Scope and Qualifiers
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Scope determines the accessibility of an object's fields, properties, and methods. All members declared in a class are available to that class and, as is discussed later, often to its descendants. Although a method's implementation code appears outside of the class declaration, the method is still within the scope of the class because it is declared in the class declaration.
When you write code to implement a method that refers to properties, methods, or fields of the class where the method is declared, you don't need to preface those identifiers with the name of the class. For example, if you put a button on a new form, you could write this event handler for the button's OnClick event:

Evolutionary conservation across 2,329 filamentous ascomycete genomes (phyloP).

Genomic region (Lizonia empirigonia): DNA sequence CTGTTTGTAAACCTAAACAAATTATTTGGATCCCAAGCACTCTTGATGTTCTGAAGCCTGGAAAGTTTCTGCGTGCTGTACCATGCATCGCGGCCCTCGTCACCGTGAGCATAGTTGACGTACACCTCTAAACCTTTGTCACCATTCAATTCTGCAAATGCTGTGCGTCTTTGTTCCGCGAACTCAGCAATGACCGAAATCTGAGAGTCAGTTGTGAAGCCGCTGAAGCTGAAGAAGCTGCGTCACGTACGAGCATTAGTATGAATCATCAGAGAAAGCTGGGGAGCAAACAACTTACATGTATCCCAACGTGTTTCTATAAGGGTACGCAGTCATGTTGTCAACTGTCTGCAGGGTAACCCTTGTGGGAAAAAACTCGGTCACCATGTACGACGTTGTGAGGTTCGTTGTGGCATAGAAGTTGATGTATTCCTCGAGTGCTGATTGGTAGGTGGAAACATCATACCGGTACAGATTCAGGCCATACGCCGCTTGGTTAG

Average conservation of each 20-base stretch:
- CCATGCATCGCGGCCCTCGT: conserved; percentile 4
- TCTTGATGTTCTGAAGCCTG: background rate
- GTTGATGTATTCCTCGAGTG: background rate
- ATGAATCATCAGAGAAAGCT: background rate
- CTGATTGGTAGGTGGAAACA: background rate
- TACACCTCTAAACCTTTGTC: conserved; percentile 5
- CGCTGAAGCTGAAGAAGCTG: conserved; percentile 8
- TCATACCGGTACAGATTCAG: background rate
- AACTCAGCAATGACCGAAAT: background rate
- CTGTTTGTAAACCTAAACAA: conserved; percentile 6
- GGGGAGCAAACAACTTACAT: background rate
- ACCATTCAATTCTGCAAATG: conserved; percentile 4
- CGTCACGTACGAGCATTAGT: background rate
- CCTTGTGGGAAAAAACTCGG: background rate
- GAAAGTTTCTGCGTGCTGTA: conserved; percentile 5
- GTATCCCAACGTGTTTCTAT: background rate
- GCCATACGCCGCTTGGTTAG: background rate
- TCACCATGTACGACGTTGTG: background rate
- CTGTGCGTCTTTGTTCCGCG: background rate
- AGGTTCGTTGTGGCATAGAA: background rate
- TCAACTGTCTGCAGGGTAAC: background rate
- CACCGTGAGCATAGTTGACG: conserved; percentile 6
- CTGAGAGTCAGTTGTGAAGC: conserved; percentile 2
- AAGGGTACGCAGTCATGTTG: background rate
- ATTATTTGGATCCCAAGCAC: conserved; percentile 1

procedure TForm1.Button1Click(Sender: TObject); begin Color := clFuchsia; Button1.Color := clLime; end;
The first statement is equivalent to
Form1.Color := clFuchsia
You don't need to qualify Color with Form1 because the Button1Click method is part of TForm1; identifiers in the method body therefore fall within the scope of the TForm1 instance where the method is called. The second statement, in contrast, refers to the color of the button object (not of the form where the event handler is declared), so it requires qualification.
The IDE creates a separate unit (source code) file for each form. If you want to access one form's components from another form's unit file, you need to qualify the component names, like this:
Form2.Edit1.Color := clLime;
In the same way, you can access a component's methods from another form. For example,
To access Form2's components from Form1's unit file, you must also add Form2's unit to the uses clause of Form1's unit.
The scope of a class extends to its descendants. You can, however, redeclare a field, property, or method in a descendent class. Such redeclarations either hide or override the inherited member.